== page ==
The General Atomics Predator XP unmanned aircraft system. Photo courtesy General Atomics

India is in talks with the United States to purchase 40 Predator XP surveillance drones made in San Diego to help monitor its borders with Pakistan and China, officials said.

India is trying to equip the military with more unmanned technologies to gather intelligence as well as boost its firepower along the vast land borders. It also wants a closer eye on the Indian Ocean.

New Delhi has already acquired surveillance drones from Israel to monitor the mountains of Kashmir, a region disputed by the nuclear-armed South Asian rivals and the cause of two of their three wars.

As defense ties deepen with the United States, which sees India as a counterweight to China in the region, New Delhi has asked Washington for the Predator series of unmanned planes built by San Diego-based General Atomics, military officials said.

“We are aware of Predator interest from the Indian Navy. However, it is a government-to-government discussion,” Vivek Lall, chief executive of U.S. and International Strategic Development at General Atomics, told Reuters.

The U.S. government late last year cleared General Atomics’ proposal to market the unarmed Predator XP in India. It was not clear when the delivery of the drones would take place.

The Indian navy wants them for surveillance in the Indian Ocean, where the pilotless aircraft can remain airborne for 35 hours at a stretch, at a time when the Chinese navy is expanding ship and submarine patrols in the region.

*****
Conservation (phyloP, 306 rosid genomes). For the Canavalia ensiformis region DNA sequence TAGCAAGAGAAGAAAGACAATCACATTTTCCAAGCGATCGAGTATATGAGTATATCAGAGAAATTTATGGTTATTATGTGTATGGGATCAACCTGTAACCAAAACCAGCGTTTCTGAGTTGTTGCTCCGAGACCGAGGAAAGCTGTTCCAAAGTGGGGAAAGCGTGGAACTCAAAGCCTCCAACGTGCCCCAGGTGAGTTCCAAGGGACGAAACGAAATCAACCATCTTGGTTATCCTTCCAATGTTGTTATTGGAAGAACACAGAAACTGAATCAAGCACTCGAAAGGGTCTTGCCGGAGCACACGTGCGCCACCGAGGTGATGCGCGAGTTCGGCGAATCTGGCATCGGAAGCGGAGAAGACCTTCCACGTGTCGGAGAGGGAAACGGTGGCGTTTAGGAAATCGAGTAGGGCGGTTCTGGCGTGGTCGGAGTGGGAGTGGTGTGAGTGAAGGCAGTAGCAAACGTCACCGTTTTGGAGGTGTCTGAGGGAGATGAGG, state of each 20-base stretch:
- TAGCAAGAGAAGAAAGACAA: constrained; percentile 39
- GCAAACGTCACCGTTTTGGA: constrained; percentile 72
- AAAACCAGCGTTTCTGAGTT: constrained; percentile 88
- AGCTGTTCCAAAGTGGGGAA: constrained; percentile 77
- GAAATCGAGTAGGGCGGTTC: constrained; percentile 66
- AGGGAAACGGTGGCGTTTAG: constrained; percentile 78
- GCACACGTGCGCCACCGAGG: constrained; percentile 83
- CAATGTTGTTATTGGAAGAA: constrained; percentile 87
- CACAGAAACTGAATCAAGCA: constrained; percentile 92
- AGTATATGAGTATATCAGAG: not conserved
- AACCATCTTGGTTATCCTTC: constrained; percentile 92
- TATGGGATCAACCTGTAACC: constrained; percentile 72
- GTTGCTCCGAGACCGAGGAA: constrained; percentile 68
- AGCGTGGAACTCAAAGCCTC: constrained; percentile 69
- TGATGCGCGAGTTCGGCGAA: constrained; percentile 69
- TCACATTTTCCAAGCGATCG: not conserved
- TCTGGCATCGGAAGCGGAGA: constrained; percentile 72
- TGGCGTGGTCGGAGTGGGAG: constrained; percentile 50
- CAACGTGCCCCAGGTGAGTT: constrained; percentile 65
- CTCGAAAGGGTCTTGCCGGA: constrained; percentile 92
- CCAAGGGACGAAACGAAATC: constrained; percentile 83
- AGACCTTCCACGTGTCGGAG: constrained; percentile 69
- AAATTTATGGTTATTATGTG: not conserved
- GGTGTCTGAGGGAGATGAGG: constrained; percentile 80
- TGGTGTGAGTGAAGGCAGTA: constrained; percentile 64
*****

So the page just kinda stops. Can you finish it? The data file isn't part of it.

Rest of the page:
Moves by India to enhance its defense capabilities have in the past provoked sharp reactions from Islamabad, where the government and military are worried about falling further behind their bigger rival in the arms race.

India’s air force has also asked Washington about acquiring around 100 armed Predator C Avenger aircraft, which the United States has used to carry out strikes against Islamist militants in Pakistan’s northwest and neighboring Afghanistan.

But it would need clearance from the Missile Technology Control Regime group of 34 nations as well as approval from U.S. Congress before any transfer of lethal Predators could happen, officials said.

The push for the drones comes as U.S. Defense Secretary Ash Carter traveled to India for talks to cement military collaboration in the final months of the Obama administration.

— Reuters

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Chris Jennewein

Chris Jennewein is Editor & Publisher of Times of San Diego.